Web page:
You might find it difficult to talk to your teen about sensitive, complex or emotional topics. Over the years, you might have handled conversations about drugs, sex, relationships, religious beliefs, and a host of other subjects that you might not have seen eye to eye on. If your child has recently received a mental health diagnosis, you might not know how to broach the topic to answer your teen’s questions, assure him or her that you are supportive, and get an understanding of how he or she is feeling. Here are five tips for having a conversation about your teen’s mental health diagnosis.
1. Inform Yourself
If your teen wants to talk now, then now is the time to talk. It’s important to meet your child’s needs regardless of whether or not you feel ready. If he or she hasn’t approached you yet, however, it’s okay to take a bit of time to do some research on their condition and to speak with the appropriate physician. While you’re certainly not expected to have all of the answers, it’s helpful to have at least a rudimentary understanding of what the mental health diagnosis means.
Don’t use a lack of knowledge as an excuse to put off difficult conversations for too long, however. Avoiding the topic can make your teen feel like you don’t care or that you are blaming him or her for the diagnosis. Get some basic facts, and then be ready to approach your child with confidence. Keep in mind that even if you make a mistake, being supportive and willing to discuss whatever is on his or her mind will go a long way.
2. Assure Your Teen of Your Love and Support
First and foremost, your adolescent wants and needs to know that you support him or her. No matter what actions and circumstances have led up to this diagnosis, it’s vital that you understand and convey that mental illness, a substance addiction or an eating disorder is not your child’s fault. Let your teen know that you are in their corner, ready to help however you can.
Let them know that you will be following the recommendations of the health care professionals involved. Paying close attention to what your child’s doctor is saying will help you to avoid reacting incorrectly. For example, while your first inclination might be to protect your teen, his or her treatment plan will rely on you to insist upon adherence. If you or your teen have valid concerns about treatments, you can always seek a second opinion, if necessary. This assures your teen that you’re taking his or her feelings into consideration and that you’re behind them every step of the way.
3. Answer Questions Truthfully
Teenagers are usually able to handle frank answers to difficult questions. Keep in mind that it’s likely that your teen will be responsible for his or her own mental health care in just a few short years (or less). Don’t try to keep information away from your almost-adult. When the tough questions come up about prognosis, the future, medications or anything else, answer them as honestly as you can.
Remember that it’s perfectly acceptable to say that you don’t know the answer to a question. Offer to help your teen find out the answer, or give him or her the tools to find the answer on their own. The diagnosing or treating doctor is an excellent source of reliable, relevant information. Discourage random Internet sources, because there’s a lot of poor information that a confused or frightened teenager might not realize is faulty or untrue.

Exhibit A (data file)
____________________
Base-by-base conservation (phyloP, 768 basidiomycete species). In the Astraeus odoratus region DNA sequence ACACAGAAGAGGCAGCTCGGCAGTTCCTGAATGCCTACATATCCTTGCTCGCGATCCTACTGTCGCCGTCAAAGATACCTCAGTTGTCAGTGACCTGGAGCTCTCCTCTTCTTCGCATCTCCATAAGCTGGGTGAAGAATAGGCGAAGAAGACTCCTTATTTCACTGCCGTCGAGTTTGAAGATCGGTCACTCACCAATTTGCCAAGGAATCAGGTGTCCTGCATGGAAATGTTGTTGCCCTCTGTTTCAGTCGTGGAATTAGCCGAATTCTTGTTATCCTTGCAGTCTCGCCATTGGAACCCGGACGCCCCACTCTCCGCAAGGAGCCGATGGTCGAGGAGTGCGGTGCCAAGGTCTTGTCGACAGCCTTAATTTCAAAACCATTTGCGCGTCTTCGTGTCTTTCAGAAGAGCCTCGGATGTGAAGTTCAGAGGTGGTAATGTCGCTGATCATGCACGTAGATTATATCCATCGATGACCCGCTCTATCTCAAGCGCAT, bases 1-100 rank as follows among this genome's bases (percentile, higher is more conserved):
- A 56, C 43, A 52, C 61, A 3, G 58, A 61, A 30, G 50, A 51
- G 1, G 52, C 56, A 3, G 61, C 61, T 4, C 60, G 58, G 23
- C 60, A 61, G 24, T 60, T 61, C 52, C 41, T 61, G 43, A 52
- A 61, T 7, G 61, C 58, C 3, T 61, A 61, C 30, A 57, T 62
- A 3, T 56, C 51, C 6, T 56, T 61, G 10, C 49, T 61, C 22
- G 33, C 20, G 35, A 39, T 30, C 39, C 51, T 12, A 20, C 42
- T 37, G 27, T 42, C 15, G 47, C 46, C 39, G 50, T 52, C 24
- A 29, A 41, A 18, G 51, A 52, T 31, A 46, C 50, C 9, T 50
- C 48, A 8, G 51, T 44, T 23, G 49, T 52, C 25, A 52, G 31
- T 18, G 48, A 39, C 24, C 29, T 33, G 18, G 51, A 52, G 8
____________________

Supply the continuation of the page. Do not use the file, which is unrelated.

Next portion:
You may also need to be proactive about dispelling myths that your teen might have heard from friends. For example, your child might think that he or she is predisposed to violence, simply because it’s a common myth that those with mental illnesses tend to be violent. Ask some leading questions so you can determine whether your child is internalizing some of this type of misinformation.
4. Don’t Make the Mental Health Diagnosis the Only Thing You Talk About
While it’s vital to keep the lines of communication open and foster an atmosphere where your teen feels safe coming to you whenever there are concerns, it’s just as important to talk about other things that are unrelated to the diagnosis. Remember that your teen is an individual who loves sports, cooking, dance, art, music, or whatever his or her favorite activities are. Encourage him or her to continue to participate in their passions as much as feasible during the treatment period, and don’t be afraid to talk about light, frivolous topics, such as what happened during an episode of a television show or who won the ballgame last Friday.
It’s important that you convey to your teen that they are much more than their mental health diagnosis — and also important that you keep that in mind yourself, too.
5. Seek Professional Help
While you will undoubtedly seek the appropriate help for your teen as far as treatment is concerned, don’t forget to seek counseling for yourself and others in your household. This will help you understand and communicate with your child as you learn more about what he or she is going through. Some places that you might look to find treatment options include a national hotline, group therapy offered by your child’s treatment center, or a private psychologist or counselor who specializes in the type of illness that your teen is being treated for. A professional can help you if you run into stumbling blocks as you have difficult or stressful conversations with your adolescent.
As a parent, you are going to be the first line of support for your teen, no matter what he or she is going through. Most teenagers want their parents’ approval, and it’s so important that you keep that in mind as you go through the process of dealing with your child’s mental health diagnosis. Be on his or her side throughout the process, and your support will help you through any difficult conversations that you need to have.